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I finally broadened my geographical search and found a section on Craig Lake State Park. The guide promised that this trail is so remote that you wouldn’t hear another mechanical sound after you parked your car at the trailhead. It was also in moose country which meant I might have the opportunity to see a moose although it would be highly unlikely. I loved the remote nature of it, and it said the trail was well-marked, was part of the North Country Trail AND went around a lake. If worse came to worst, I could just follow the lake around. This sounded easy enough to navigate but rugged enough to feel like I was deep in the woods.

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I was a little worried about the drive to the park. The guide said the dirt road to Craig Lake State Park was 7 miles long and was very rough – rough enough that you had to have a vehicle with pretty high clearance. I wasn’t sure about that, but I sort of figured if it looked like I couldn’t make it, I could always turn around. I googled the State Park, and the same warnings were there with no additional information that made me feel better about my Rav4. But there was a Facebook page, and I got on it and read some of the posts. It sounded like people went back there on a regular basis, so I got a little less worried about the road.

That is until I saw this sign….

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I looked at Ashok and asked her what she thought….

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“What? You gonna let a little dirt road scare you?” she said. “We’re going. Drive.”

So, we started down the road, and all looked pretty good most of the way. I read later that the park service had come in and removed some of the larger boulders, so I guess the road was worse at one time than it is now. About 6.5 miles in I came upon a huge puddle of water all the way across the road. I wasn’t sure I could get through it without getting stuck, and there was no way I could get help if I did. I walked up and looked at it, and the mud did seem pretty soft. Just behind me was a little place I could park, so I decided to park there and hike the rest of the way in.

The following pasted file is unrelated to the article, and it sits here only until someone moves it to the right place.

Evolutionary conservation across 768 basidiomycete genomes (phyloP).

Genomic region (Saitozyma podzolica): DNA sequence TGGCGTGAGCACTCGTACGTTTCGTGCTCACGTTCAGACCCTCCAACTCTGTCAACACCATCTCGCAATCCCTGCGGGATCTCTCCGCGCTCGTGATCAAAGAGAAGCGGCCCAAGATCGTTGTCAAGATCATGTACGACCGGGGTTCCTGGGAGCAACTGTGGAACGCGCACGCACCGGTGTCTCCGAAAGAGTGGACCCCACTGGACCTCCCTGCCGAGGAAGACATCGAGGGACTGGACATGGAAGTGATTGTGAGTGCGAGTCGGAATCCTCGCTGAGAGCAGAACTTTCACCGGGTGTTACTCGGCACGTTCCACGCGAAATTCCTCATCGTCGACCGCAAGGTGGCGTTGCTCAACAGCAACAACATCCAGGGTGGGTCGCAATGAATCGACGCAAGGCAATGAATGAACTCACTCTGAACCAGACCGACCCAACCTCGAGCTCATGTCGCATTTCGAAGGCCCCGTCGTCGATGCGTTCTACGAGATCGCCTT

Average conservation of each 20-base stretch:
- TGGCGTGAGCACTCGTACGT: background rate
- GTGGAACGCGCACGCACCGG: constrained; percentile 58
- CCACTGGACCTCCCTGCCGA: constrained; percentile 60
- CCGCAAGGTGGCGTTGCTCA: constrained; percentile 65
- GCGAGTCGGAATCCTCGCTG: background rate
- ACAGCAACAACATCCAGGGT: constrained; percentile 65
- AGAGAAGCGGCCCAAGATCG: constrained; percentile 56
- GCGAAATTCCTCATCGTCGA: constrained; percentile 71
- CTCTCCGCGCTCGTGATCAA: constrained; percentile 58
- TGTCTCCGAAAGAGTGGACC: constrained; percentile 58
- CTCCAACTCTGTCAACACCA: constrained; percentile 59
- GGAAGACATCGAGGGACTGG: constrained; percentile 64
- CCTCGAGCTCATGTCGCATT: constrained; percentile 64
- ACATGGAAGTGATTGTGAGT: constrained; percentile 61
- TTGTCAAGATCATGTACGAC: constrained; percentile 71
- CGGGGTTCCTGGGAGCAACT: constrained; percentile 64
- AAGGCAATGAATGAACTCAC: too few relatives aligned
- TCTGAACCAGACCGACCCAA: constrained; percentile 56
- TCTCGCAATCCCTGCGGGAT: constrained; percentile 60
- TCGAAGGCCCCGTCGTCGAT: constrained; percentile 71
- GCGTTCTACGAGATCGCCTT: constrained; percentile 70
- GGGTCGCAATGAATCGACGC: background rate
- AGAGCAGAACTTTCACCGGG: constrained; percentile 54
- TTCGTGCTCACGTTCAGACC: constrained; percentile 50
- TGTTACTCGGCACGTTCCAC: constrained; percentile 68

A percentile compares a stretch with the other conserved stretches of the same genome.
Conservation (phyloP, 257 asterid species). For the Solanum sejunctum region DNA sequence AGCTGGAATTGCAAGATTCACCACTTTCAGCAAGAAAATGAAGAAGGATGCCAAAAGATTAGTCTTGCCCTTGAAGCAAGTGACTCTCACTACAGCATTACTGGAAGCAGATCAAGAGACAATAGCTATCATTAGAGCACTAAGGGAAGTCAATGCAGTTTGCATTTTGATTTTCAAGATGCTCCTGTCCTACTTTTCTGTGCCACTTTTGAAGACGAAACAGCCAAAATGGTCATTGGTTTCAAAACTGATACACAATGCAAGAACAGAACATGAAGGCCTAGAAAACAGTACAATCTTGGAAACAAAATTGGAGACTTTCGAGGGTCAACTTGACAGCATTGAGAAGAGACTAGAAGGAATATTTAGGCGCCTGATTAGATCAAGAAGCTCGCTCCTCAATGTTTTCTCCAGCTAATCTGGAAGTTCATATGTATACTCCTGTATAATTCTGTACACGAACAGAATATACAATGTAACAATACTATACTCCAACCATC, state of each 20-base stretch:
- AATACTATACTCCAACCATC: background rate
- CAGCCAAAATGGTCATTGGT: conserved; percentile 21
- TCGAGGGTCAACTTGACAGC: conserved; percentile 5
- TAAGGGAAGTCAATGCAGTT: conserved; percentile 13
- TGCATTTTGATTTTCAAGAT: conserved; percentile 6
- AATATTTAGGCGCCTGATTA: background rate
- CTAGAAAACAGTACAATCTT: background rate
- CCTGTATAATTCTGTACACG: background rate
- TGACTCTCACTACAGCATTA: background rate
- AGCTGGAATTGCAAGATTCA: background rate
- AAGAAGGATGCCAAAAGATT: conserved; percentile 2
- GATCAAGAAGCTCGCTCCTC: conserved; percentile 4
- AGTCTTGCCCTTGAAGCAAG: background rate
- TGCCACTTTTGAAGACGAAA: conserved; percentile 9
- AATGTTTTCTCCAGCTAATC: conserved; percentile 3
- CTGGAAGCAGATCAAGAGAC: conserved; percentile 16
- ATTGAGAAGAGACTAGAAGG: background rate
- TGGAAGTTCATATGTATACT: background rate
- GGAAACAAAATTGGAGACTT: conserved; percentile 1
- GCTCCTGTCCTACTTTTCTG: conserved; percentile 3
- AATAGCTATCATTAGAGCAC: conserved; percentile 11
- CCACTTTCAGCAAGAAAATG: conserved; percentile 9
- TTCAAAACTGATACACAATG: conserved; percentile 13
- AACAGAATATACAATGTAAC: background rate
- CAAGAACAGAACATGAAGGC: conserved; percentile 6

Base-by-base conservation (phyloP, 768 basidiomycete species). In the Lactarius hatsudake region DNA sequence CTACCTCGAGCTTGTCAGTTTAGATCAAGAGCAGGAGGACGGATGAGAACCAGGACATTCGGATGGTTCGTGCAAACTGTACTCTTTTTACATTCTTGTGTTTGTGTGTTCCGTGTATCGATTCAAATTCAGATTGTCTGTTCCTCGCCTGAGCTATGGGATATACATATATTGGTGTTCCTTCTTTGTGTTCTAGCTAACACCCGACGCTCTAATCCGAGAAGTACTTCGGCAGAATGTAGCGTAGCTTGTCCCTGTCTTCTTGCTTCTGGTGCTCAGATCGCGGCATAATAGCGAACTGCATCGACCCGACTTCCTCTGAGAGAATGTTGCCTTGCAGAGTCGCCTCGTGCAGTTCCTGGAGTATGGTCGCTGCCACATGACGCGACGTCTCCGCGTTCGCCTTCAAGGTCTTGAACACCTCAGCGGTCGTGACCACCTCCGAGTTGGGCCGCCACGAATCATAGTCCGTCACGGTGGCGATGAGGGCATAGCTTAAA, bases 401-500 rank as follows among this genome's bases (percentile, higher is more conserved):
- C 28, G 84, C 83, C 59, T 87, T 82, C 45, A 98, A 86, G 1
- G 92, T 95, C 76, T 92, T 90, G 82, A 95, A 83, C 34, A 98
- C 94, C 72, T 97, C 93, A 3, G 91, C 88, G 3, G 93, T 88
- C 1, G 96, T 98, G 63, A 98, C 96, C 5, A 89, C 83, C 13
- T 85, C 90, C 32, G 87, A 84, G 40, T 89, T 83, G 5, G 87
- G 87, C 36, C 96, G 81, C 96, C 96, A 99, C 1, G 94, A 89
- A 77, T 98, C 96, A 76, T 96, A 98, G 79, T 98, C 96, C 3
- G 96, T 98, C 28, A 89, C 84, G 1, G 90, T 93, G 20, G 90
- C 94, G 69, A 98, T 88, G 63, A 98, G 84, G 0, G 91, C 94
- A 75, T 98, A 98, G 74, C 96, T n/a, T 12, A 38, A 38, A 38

Which one doesn’t belong?

 

 

Right at edge of the lake were four guys getting out of their tents and having breakfast. Their canoes sat at the edge of the water and the campsite, and I waved as we walked by. The first part of the trail was an old logging road. The forest was lovely, dripping with last night’s rainwater and painted with every shade of deep green. A carpet of ferns covered the forest floor with a feathery touch. Sunshine dappled through the leaves, and I could hear nothing but birds.

 

A mile or so in, we came upon the cabins. A woman was walking to the outhouse when we passed by, and a man was standing in the kitchen with his cup of coffee. You can’t drive back there, so I guess you have to haul your stuff by foot or wagon. In fact, it became obvious that you would have to portage your canoes at least a mile and as many as four miles depending on where you wanted to camp and launch. This must be a great place to come for peace and quiet. And I hear the fishing is phenomenal, too.

Tadpoles!

 

The logging road ended, and the trail became single-track at the cabins. After that, the woods looked more and more like the woods in Appalachia. Except we saw no one until we got almost at the end of the trail. So, we had the trail to ourselves for the full 4 hours it took to hike it. It seemed longer than the 7.9 miles mentioned in the guide book. And the last part was really hilly. We got a workout for sure.

Lunch…

 

We stopped for lunch at little river that had been dammed up by beaver. A beautiful suspension bridge provided an easy cross, but I opted to go sit on a boulder and look at the lake for awhile while I had a lunch of fresh cherries, smoked whitefish and Wisconsin cheddar. I kept hoping to see a beaver, but I only saw dragonflies – lots and lots of dragonflies.

Toward the end of the trail, the markers got a little murky, and I got a little nervous that we weren’t on the trail anymore. However, I’d see a marker every now and then of a different color, so I felt sure we were on some trail. And I could see the lake on my right. The map confirmed that was right, so we kept walking. And, sure enough, we finally ended up right where we started. More men were arriving with their backpacks and loaded up canoes. I suppose it was going to be a great fishing weekend and guy’s getaway.